The practice of “bizarre” accounting by Hollywood studios and the corresponding resentment of this perceived injustice by the creative artist community are nothing new. And from all indications, the passage of time has done little to ease the tension and confrontation between the two sides, as is demonstrated by the latest David and Goliath-like confrontation involving some artists and yet another Hollywood studio. In its June edition, GQ magazine did something rather interesting with comedy: it featured in its self –styled Comedy Issue a report on the rather surprising lawsuit filed against French company Vivendi SA by the quartet behind the seminal 1984 comedy movie This is Spinal Tap.
At issue here (as usual) is the divvying up of the proceeds accumulated by the movie over the years. Vivendi claims the film has brought in revenues of only $5million over the 30-plus years since it was released. To the contrary, the Spinal Tap plaintiffs (Harry Shearer, Christopher Guest, Michael McKean and Rob Reiner) claim that the Hollywood studio is vastly underreporting or lowballing the actual figures. In fact, the plaintiffs are claiming to be entitled to a whopping $400 million dollars in the lawsuit that they filed last October against the studio in which they alleged fraud, breach of contract and abuse of power. In addition, the plaintiffs made the obligatory demand for an accounting from Vivendi.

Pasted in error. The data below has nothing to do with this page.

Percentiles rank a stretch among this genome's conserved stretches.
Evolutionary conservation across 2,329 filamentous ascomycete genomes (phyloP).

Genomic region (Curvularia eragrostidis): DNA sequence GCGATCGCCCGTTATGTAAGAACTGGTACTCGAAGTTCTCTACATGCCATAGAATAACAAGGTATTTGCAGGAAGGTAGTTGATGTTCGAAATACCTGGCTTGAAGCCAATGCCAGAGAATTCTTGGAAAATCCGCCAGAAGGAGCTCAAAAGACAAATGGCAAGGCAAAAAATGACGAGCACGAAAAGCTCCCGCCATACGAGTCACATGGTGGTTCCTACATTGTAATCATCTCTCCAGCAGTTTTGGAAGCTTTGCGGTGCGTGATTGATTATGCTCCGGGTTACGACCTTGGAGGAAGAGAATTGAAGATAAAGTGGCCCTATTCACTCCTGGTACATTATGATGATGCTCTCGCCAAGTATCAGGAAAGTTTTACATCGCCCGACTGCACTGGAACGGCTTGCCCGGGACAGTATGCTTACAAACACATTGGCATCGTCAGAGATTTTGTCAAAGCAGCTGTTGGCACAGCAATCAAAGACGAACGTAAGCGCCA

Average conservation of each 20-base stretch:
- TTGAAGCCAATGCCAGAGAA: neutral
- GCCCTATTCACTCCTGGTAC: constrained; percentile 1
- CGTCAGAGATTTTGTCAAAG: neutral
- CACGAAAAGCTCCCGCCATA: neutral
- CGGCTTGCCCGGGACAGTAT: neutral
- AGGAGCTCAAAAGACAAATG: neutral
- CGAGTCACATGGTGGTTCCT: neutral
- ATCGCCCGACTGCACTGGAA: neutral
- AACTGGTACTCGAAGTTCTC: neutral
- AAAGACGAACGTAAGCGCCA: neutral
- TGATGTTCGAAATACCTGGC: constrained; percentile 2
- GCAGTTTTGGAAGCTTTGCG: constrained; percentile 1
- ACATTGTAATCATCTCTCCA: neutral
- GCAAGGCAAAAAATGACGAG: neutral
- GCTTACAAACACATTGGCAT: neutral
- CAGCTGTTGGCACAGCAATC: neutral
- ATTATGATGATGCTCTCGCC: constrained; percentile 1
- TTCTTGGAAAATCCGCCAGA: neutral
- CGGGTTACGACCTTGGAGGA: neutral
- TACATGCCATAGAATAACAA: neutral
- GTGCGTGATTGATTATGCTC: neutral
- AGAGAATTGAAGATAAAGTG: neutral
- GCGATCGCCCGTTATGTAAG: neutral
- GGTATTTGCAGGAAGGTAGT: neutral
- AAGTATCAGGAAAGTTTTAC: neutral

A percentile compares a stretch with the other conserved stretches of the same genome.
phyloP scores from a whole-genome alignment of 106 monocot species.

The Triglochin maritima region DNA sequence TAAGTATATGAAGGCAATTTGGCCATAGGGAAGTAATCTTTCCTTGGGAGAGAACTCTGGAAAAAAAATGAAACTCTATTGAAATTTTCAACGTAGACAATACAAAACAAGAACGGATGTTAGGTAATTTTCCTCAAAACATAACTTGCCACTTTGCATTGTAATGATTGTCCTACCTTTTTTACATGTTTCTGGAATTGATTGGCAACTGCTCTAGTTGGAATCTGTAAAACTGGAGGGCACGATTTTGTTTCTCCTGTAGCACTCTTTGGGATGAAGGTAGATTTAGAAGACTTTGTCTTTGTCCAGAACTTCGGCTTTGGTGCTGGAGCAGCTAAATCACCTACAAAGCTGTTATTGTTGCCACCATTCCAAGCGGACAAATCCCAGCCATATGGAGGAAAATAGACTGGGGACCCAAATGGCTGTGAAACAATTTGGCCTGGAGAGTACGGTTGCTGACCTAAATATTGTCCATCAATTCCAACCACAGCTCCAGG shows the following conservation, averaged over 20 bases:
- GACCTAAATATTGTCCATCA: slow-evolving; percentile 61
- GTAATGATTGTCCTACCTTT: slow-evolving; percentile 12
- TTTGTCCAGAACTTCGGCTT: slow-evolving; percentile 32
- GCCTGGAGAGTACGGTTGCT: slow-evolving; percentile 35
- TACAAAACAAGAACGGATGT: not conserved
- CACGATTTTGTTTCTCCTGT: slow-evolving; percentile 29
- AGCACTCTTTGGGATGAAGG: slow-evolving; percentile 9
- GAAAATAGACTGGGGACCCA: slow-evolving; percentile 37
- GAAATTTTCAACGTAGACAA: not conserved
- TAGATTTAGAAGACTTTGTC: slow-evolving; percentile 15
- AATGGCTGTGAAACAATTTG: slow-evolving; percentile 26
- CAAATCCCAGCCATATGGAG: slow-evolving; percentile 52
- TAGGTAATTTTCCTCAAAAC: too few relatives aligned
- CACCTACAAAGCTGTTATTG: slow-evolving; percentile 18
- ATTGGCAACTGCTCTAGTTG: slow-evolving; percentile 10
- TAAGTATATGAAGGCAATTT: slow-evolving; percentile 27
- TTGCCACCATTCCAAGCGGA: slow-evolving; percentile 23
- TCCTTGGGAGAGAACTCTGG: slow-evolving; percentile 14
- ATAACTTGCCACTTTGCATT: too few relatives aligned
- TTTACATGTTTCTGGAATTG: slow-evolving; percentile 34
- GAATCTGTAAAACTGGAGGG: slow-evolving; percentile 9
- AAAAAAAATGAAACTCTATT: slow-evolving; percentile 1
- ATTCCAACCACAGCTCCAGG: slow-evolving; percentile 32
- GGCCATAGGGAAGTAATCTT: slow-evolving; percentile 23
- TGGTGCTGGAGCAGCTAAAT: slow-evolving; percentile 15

Incidentally, as indicated above, a lawsuit by aggrieved artists arising out of a high grossing movie, surprisingly reported by the studio as a net loss, is an all too familiar scenario in Hollywood. For instance, the Return of the Jedi movie from 1983 was reported as a loss by the studio despite grossing well over $500 million worldwide even though it cost just around $43 million dollars to produce. Same bizarre accounting formula was employed with the Lord of the Rings trilogy; Coming to America and many other successful movies in order to portray their revenue status as net losses. Only in Hollywood!